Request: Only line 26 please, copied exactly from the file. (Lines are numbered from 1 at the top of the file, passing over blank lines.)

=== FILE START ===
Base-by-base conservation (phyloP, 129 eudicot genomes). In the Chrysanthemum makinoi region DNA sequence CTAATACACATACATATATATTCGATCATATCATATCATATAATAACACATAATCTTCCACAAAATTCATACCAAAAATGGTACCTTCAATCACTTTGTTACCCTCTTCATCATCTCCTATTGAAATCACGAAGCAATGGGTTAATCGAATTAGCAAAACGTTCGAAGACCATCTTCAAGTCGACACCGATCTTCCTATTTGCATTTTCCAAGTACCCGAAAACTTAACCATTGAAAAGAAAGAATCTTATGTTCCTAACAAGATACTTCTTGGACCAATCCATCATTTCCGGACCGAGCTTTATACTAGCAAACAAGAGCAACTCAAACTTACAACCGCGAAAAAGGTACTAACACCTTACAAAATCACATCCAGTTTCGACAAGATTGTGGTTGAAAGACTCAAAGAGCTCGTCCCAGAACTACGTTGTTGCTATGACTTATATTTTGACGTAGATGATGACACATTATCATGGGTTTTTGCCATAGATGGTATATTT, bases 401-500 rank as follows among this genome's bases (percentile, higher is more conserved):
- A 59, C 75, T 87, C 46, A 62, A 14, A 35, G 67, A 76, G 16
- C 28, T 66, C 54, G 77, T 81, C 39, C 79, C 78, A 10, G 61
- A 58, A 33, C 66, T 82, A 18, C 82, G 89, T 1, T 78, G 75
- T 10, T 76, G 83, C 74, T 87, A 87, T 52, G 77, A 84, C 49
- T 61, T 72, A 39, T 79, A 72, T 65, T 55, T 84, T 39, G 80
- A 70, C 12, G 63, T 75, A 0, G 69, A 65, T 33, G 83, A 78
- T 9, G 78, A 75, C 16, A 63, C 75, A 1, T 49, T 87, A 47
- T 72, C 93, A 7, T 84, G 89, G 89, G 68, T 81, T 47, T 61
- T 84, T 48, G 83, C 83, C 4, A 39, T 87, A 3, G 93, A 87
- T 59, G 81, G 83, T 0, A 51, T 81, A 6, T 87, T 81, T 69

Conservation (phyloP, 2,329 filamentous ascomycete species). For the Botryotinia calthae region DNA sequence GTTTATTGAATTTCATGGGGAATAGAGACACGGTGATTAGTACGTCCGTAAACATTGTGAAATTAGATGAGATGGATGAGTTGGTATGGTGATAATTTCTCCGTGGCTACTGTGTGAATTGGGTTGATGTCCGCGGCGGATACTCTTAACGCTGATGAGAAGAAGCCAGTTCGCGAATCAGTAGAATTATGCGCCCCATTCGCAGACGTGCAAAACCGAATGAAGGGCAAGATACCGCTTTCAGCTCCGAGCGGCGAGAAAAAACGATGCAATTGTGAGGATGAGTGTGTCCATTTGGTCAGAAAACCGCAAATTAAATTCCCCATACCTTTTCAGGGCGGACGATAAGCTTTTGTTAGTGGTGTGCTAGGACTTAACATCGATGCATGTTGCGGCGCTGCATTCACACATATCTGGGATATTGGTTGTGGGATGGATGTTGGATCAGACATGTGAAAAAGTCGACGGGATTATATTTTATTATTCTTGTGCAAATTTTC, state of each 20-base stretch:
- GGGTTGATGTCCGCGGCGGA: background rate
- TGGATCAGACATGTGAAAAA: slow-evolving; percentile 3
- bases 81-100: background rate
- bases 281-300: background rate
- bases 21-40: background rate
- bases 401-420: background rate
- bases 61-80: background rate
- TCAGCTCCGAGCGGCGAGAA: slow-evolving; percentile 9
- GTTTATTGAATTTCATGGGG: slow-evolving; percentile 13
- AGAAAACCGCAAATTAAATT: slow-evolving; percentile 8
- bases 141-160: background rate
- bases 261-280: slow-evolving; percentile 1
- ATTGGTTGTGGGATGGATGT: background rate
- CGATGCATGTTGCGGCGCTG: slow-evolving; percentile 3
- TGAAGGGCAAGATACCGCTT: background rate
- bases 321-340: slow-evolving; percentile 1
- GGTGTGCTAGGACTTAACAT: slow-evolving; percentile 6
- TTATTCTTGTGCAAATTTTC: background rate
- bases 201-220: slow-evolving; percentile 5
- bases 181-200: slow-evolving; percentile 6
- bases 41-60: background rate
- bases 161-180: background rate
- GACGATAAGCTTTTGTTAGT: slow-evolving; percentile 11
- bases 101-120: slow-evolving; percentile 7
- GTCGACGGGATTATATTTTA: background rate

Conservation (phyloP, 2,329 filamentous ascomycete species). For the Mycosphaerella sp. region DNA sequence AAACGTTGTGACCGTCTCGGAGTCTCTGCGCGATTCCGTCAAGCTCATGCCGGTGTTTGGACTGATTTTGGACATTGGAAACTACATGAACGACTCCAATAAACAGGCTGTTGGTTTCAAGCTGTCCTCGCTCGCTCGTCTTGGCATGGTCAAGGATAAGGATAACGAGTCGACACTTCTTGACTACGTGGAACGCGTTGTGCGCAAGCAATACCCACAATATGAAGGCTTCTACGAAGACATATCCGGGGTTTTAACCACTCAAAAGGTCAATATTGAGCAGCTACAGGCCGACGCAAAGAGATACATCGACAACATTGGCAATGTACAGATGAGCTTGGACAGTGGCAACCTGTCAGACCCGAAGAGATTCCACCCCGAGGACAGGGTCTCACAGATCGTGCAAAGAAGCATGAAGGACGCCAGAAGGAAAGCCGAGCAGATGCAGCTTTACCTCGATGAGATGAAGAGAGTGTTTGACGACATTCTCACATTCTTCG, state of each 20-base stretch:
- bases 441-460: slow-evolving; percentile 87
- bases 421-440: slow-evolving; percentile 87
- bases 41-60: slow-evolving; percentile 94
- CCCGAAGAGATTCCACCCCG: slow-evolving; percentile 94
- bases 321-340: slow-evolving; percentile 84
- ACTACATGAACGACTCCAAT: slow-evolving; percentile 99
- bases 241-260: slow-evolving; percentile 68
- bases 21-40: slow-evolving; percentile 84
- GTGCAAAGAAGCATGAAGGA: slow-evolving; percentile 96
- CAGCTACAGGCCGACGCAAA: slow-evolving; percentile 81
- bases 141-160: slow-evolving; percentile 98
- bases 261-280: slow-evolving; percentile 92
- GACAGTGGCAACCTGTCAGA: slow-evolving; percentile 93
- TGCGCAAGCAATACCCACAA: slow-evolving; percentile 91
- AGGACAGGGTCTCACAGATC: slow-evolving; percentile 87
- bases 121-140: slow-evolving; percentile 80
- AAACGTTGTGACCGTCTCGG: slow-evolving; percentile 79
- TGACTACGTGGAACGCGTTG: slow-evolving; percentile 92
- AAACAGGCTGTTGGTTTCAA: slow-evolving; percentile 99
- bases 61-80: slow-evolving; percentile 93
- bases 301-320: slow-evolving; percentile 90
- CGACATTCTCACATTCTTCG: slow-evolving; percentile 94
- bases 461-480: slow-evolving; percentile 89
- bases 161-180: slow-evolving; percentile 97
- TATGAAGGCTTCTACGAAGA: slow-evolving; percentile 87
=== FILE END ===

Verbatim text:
- CGATGCATGTTGCGGCGCTG: slow-evolving; percentile 3